Brett Krutzsch

Brett Krutzsch, Ph.D., won the prize for an excerpt from his dissertation, titled “The Martyrdom of Matthew Shepard.”

Brett Krutzsch, a College of Liberal Arts Ph.D. graduate in Religion, has been named the recipient of the LGBT Religious Archives Network’s 2014-15 LGBT Religious History Award.

The prize, which is the only award of its kind in the academic study of LGBT religious movements, was given for “The Martyrdom of Matthew Shepard,” which is an excerpt from a chapter of Krutzsch’s dissertation, titled “Martyrdom and American Gay History: Secular Advocacy, Christian Ideas, and Gay Assimilation.”

“I am tremendously honored to receive this award,” Krutzsch says.  “I greatly admire the scholars who received this award in previous years, so I am humbled and thrilled to be included among such an impressive and well-known group. I am extremely thankful for this national recognition that supports scholarship on religion and LGBT history.”

Krutzsch’s dissertation — which he defended with distinction this past in March —investigates the role of religious rhetoric in facilitating American gay assimilation through an analysis of gay martyr discourses from the 1970s through 2014. The project principally examines the archives, narrative representations, memorials, and media depictions of Harvey Milk, Matthew Shepard, Tyler Clementi, and AIDS.

Krutzsch, whose paper was selected from 11 papers submitted this year from scholars in the U.S., Canada, Denmark and the Netherlands, is the eighth recipient of the LGBT Religious History Award. LGBT Religious Archives Network jury members Dr. Joanne Carlson Brown, Dr. Heather Rachelle White and Dr. Bernie Schlager described Krutzch’s work as “outstanding analysis of material and sources; interesting thesis and topic with original thought not just reporting what happened or what was said.”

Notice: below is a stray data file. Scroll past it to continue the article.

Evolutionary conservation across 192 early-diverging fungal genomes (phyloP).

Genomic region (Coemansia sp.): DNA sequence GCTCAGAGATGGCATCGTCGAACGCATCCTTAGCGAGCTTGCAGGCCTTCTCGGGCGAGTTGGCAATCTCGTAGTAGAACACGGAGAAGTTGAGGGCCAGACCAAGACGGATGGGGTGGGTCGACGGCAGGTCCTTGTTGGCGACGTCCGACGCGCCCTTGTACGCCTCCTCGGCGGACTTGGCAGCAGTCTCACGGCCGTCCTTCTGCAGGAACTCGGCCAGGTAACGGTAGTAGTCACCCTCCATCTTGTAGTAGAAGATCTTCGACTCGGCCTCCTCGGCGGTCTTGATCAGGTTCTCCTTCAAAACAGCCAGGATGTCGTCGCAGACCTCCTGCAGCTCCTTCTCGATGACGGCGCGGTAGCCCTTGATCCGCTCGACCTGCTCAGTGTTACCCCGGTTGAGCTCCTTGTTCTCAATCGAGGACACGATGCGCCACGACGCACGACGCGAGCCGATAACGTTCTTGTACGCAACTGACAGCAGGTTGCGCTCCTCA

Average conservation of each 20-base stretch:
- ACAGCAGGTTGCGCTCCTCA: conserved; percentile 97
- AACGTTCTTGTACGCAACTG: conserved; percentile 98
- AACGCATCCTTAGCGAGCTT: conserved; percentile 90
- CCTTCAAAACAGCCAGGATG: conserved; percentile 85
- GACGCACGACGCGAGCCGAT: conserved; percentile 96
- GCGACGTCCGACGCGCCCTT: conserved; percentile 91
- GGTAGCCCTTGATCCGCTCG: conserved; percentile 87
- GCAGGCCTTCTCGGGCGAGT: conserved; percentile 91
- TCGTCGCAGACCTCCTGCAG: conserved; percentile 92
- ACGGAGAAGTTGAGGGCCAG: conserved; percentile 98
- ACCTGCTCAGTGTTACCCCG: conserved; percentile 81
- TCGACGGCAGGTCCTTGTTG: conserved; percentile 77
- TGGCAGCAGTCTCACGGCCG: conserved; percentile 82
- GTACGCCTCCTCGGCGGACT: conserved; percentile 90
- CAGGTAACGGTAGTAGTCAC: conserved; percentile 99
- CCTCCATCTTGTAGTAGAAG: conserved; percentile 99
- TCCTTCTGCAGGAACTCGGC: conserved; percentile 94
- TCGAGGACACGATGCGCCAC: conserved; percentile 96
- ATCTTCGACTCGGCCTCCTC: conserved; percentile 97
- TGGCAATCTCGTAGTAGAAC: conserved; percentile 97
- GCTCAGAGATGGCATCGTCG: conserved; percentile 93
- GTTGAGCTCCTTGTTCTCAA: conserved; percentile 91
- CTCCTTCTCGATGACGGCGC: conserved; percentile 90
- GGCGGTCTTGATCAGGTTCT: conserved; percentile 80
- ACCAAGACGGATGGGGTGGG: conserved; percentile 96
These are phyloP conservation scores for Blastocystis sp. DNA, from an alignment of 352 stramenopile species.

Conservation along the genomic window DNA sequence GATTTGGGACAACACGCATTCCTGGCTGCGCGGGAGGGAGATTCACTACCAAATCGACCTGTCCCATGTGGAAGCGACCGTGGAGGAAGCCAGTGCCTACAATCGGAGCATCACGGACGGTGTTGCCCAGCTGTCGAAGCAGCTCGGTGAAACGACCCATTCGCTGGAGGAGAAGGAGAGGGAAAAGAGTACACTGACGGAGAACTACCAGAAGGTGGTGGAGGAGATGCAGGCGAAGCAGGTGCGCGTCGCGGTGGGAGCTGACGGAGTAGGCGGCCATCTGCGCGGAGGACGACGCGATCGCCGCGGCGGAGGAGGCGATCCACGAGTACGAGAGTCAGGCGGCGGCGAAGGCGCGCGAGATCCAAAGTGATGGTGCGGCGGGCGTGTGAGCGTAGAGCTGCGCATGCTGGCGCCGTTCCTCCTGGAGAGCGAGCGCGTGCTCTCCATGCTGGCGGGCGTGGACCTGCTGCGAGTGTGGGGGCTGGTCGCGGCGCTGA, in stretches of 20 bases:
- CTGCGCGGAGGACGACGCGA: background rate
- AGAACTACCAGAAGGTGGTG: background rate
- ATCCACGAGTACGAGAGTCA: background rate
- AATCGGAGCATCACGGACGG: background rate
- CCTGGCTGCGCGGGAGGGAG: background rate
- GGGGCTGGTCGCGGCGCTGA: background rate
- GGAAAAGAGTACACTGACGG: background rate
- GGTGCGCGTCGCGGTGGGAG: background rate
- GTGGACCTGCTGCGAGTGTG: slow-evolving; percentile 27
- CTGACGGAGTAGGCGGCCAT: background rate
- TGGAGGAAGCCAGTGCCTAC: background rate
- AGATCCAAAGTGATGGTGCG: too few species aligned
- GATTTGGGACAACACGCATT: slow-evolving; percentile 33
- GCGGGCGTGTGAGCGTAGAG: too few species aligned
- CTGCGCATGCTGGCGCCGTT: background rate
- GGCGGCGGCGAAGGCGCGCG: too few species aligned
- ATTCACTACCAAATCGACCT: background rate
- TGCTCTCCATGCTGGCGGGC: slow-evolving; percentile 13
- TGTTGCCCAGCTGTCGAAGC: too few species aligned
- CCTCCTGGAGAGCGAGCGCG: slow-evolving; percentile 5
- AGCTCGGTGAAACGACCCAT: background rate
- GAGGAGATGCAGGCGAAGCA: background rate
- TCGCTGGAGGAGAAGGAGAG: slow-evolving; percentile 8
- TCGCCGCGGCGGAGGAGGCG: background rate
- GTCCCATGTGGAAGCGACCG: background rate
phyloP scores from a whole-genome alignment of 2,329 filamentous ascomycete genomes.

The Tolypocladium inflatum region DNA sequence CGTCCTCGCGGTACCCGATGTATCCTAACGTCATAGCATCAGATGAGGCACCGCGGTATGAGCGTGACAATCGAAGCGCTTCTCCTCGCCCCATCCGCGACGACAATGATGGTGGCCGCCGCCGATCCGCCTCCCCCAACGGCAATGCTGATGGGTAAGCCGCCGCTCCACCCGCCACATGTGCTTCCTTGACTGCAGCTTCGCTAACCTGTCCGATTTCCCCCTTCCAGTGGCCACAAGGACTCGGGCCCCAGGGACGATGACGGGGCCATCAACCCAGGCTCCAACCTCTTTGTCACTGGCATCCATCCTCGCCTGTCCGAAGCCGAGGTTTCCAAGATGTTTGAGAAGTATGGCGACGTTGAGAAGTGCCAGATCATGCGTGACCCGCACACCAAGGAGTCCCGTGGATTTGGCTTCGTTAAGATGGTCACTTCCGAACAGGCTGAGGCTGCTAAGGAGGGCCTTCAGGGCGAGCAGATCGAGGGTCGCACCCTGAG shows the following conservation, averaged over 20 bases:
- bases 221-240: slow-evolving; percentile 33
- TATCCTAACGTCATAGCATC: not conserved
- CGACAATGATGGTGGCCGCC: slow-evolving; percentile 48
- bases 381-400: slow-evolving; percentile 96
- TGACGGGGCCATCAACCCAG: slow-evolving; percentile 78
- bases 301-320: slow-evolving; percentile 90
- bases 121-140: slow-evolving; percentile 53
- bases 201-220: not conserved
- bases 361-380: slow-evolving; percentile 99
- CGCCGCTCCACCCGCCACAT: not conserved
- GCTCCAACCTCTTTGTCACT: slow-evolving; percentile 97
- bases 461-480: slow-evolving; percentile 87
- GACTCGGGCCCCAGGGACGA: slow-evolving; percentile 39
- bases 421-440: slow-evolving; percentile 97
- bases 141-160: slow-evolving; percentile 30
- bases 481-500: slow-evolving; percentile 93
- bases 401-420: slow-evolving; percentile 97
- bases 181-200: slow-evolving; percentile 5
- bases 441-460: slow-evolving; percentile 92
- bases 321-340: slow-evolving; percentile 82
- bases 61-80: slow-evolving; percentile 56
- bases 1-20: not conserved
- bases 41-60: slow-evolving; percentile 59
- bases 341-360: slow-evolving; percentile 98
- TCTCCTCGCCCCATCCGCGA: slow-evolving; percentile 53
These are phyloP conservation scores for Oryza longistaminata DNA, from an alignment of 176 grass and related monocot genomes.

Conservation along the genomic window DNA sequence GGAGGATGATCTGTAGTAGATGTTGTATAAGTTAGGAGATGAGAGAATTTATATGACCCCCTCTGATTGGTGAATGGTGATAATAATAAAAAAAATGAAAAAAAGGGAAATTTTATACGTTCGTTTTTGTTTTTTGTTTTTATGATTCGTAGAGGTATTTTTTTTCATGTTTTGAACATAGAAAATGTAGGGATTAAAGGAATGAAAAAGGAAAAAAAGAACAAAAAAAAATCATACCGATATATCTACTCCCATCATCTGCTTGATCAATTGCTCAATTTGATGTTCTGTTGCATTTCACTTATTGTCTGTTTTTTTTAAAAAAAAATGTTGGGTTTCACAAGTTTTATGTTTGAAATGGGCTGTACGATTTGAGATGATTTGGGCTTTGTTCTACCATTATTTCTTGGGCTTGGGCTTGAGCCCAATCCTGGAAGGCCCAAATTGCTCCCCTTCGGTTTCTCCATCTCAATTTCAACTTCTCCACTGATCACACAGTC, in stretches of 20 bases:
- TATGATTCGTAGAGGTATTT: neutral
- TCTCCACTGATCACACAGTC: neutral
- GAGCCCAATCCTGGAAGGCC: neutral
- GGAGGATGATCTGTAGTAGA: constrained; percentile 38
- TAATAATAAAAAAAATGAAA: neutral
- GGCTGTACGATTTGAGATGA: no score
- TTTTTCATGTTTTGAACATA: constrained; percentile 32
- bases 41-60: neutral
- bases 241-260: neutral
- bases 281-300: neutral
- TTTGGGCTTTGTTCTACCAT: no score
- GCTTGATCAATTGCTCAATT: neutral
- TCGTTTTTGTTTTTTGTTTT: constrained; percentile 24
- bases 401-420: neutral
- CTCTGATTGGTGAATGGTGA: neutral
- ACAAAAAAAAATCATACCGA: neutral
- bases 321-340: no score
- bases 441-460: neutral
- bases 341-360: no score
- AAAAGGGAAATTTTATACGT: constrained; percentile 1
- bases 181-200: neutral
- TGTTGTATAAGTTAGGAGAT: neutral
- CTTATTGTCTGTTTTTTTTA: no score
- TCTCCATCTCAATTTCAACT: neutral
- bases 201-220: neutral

Krutzsch earned a B.A. from Emory University and a M.A. from New York University. Before arriving at Temple, where he served as an Advanced Graduate Scholar at the Center for the Humanities, he was the Assistant Director of Global Programs at New York University.

Recently, Krutzsch accepted a faculty position at the College of Wooster as a Visiting Assistant Professor of Religious Studies and Women’s, Gender, and Sexuality Studies.

By Joseph Master


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